Thanks for continuing to share osechi ryori with us — the dishes look so elegant, and I love the image you shared of everyone pitching in to help for New Year’s preparations. Also, I’m glad to hear that your family is having fun in NYC! There’s a Japanese wagashi store called Minamoto Kitchoan that I always like to visit every time I’m in the city. Hope that you and your family enjoy a wonderful New Year’s!

    • Hi Kimmi! Happy New Year! There’s Minamoto Kitchoan in SF too, but I haven’t had a chance to visit SF store yet. I should check it out! I hope you had a wonderful holiday. :)

  6. Nami I’ve never seen this before – it’s beautiful. I’d love to make this. So when you score the omelet it’s just enough to allow it to break when rolling but not cutting all the way through, correct?

    Great recipe and video. Happy Holidays and a Happy and Healthy New Year to you and your family.

  7. Sandy

    Happy New Year in beautiful New York. In April, we are going on a cruise from Los Angeles to Osaka. Our daughter was in Osaka in 1995 during the big earth quake, but she loved the city. We are looking forward to our visit, even for one day.

    • Happy New Year Sandy! How exciting! I didn’t know there is a cruise that goes from LA to Osaka! It’s a nice season to visit Japan during that time. Have a great trip!

  8. Isn’t NYC fun? I worked there for a decade (lived about a 45 – 50 minute train ride up the Hudson River) and really enjoyed it. And this recipe is fun, too! Unlike anything I’ve ever made – really nice. Thanks!

  9. Nami, the image in my mind of you cooking with the women in your family is a happy one with wonderful conversations, food, and laughter! I hope your trip to NYC is filled with many such memories in the making. This is a new dish to me, but it sounds delicious! Happy New Year and best wishes in 2014.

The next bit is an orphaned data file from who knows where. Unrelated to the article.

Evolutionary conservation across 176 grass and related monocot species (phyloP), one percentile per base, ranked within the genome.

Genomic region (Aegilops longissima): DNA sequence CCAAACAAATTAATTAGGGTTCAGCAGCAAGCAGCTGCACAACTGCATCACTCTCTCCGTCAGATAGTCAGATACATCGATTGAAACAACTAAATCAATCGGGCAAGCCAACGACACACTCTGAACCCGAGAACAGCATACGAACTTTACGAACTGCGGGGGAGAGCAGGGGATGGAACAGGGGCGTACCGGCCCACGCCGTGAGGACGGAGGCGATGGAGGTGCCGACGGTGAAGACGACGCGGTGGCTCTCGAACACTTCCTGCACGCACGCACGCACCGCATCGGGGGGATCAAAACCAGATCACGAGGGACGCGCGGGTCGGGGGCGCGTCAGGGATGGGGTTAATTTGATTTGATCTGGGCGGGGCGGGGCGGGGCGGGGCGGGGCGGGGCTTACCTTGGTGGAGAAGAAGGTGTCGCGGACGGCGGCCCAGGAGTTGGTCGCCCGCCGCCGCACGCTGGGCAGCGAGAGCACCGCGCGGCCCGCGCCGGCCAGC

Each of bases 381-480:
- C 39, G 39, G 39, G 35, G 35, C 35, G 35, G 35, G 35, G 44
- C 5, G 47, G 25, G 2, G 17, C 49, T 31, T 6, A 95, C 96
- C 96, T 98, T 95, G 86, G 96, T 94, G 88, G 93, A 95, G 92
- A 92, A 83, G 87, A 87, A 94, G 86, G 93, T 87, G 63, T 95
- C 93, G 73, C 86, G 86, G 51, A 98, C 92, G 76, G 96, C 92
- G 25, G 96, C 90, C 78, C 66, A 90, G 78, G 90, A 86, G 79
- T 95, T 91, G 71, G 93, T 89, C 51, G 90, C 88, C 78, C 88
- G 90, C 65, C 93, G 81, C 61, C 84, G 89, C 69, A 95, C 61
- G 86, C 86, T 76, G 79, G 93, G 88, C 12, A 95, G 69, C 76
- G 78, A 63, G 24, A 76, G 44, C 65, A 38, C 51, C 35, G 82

10. Ina

    Oh Nami, these look beautiful! And easier to make than the tamagoyaki that gave me such trouble!
    I wonder though, can you suggest a vegetarian substitute for the hanpen? Or shall I just leave it out altogether?
    My best wishes for a wonderful family New Year’s Eve, and a very happy 2014!

    • Happy New Year Ina! So sorry for my late response. You have a good question! I actually never made or thought of vegetarian version and I’m not sure how we can substitute the fish cake (or shrimp/scallop/fish). It needs similar texture – do you think tofu would work? Sorry I can’t help much… Hope you have a wonderful 2014 too!

      • ina

        Good suggestion, thank you. Maybe a soft tofu. I think I’ll just add a little extra soy sauce to disguise the tofu taste a little, though!
        And thank you too, Nami, for telling me how the Japanese put sugar in their omelets. That is truly delicious, who would have thought?! I’ll never make a salty egg dish again!

  11. I hope you’re having a good time in NYC. I’m sorry to hear you won’t be in Japan for the New Year’s celebrations. I loved reading about your family’s traditions. This omelette looks very pretty xx

  12. So perfect, I don’t think I could ever make it so pretty, but I never done it in the oven before, always in the pan… I really need to try! I don’t have a microwave, only a normal oven though…

    Ciao and Happy New Year Nami!!!


  13. This sounds so interesting. I’ve never had anything like it before. And you’ve made it so beautifully! It looks so gourmet! I hope you have a great time in NYC, and that your Christmas was very merry. Happy New Year Nami! Here’s to a happy, healthy 2014!